I've used shockwave less often on backs, occasionally in conjunction with another treatment (Tildren, meso, injections), or alone (my horse has gotten alone). I would say all results have been positive, but to varying degrees. Some only seem to get minor relief, others (like mine) are almost instantly improved.

      I think lungeing is a good plan, because movement helps A LOT. I have had a couple of vets have me lunge the horse long and low (using a Pessoa rig or something else) to encourage them to lift and use their back and get some strength in the muscles, which should help.

      Hope you get some relief!
      Amanda

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        #4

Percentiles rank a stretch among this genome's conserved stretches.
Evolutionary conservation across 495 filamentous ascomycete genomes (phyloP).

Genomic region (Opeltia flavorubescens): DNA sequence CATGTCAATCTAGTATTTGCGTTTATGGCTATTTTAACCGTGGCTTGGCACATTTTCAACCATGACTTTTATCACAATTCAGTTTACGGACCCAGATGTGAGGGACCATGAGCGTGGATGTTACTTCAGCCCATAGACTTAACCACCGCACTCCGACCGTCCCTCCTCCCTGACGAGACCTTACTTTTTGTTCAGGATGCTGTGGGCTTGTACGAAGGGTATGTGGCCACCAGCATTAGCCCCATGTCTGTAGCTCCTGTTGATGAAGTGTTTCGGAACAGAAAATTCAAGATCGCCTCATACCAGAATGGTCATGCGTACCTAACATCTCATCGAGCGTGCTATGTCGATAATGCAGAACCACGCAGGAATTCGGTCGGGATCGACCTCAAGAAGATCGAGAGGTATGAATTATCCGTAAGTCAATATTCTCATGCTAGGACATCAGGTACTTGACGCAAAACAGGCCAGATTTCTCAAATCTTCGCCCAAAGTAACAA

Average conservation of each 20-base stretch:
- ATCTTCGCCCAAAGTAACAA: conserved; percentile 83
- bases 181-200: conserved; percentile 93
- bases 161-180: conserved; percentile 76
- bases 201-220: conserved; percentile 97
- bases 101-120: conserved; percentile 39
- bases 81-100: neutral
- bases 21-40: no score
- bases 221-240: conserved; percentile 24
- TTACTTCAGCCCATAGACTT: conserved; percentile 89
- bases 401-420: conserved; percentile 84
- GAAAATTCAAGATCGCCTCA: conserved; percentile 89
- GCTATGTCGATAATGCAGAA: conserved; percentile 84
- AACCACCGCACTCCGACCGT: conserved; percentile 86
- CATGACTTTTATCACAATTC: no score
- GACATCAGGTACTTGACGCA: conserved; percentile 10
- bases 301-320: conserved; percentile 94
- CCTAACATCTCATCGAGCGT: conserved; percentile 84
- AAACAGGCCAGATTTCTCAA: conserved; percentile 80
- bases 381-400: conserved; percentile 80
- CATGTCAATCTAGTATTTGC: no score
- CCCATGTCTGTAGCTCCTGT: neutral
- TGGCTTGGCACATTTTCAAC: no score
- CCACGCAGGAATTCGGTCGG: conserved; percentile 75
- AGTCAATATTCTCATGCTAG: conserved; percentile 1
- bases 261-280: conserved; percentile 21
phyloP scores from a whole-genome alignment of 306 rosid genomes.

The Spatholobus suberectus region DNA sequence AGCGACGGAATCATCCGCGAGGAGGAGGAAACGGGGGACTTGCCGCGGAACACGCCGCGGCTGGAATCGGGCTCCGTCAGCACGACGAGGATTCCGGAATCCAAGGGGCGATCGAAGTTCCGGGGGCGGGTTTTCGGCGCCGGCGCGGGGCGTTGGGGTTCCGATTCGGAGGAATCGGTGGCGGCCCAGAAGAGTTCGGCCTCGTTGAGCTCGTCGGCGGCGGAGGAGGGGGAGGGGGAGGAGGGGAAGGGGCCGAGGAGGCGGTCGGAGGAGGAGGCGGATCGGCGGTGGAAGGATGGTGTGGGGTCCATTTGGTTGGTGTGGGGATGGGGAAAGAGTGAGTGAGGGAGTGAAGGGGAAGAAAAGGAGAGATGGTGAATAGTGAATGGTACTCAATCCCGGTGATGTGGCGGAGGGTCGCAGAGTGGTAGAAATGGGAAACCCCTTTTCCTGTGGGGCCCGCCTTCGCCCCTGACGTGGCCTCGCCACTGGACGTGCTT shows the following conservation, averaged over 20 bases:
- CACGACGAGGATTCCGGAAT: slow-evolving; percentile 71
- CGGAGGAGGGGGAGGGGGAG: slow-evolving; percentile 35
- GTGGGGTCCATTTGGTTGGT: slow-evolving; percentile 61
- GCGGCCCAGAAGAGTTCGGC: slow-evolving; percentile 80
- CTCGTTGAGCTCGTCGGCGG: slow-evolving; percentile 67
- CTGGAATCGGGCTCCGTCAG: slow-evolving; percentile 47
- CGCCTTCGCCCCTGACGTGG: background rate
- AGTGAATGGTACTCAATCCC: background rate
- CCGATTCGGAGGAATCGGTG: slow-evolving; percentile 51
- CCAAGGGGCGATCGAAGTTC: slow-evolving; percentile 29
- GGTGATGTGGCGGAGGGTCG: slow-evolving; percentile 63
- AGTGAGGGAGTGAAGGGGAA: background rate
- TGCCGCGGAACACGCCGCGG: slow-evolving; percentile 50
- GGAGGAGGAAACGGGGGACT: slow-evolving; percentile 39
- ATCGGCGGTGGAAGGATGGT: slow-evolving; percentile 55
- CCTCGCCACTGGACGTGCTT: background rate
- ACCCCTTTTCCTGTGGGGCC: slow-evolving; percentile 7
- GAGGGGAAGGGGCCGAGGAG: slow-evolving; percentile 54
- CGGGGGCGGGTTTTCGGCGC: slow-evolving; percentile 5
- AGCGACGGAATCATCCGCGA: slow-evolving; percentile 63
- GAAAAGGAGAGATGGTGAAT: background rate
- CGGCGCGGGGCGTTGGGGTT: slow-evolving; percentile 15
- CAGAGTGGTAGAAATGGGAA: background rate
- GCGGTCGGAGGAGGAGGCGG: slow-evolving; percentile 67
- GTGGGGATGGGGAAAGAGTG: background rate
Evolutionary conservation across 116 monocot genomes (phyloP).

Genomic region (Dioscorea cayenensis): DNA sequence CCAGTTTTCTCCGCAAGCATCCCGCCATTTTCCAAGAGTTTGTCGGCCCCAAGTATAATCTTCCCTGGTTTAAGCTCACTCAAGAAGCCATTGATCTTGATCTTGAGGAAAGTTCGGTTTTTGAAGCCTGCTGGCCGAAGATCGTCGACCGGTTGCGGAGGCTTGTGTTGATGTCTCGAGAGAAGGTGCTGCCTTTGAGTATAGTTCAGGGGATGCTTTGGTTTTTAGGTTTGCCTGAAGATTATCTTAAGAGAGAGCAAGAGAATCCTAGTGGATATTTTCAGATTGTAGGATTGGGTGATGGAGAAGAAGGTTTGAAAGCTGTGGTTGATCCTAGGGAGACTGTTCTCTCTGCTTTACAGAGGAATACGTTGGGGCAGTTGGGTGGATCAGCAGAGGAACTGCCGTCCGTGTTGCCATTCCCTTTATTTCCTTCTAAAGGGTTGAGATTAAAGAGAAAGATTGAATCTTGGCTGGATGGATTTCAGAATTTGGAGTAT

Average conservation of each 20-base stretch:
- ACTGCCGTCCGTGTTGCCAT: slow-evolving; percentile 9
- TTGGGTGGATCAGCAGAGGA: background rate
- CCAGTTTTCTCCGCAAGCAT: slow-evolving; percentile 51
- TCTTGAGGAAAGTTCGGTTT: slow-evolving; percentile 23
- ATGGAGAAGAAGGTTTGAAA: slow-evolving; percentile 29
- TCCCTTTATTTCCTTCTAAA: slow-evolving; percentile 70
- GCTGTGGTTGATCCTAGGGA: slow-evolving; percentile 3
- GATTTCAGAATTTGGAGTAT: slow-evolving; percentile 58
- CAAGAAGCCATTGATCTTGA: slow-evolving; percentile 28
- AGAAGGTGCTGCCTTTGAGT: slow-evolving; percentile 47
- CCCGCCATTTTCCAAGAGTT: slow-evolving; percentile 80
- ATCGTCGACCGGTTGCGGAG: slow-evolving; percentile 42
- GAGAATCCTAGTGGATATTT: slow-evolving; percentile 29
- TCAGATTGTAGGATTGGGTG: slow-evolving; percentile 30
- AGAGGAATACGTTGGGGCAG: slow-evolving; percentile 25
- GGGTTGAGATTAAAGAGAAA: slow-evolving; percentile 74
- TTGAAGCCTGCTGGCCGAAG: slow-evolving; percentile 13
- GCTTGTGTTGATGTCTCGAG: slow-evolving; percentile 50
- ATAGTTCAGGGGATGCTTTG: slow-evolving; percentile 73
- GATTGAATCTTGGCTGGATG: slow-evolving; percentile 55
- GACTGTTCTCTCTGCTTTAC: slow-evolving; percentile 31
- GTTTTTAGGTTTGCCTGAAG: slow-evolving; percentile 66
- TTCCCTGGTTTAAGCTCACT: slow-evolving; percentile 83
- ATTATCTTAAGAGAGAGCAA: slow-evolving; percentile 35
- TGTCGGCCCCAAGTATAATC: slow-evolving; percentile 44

Did 3 treatments of this about 1 month apart for my gelding with KS. That combined with rehabbing back muscles did the trick. The meso/SW helped break up the muscle spasms so he could use the muscles in his back.
        Good luck,
        PKN

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          #5
          My horse with kissing spines did not respond at all to shockwave and back injections. We only did it once, hit him with "everything" to see if there was any improvement, planning to do less the next time ... But no change at all. He was a difficult case as it really wasn't certain that the KS was his primary issue. Vets were stumped, and this was after two bone scans (year apart), tons of diagnostics and treatments, and pow wows between pretty much every lameness vet in the area plus all their friends and colleagues from around the country. The only thing we did not try was exorcism. He was nicknamed Diablo for a reason.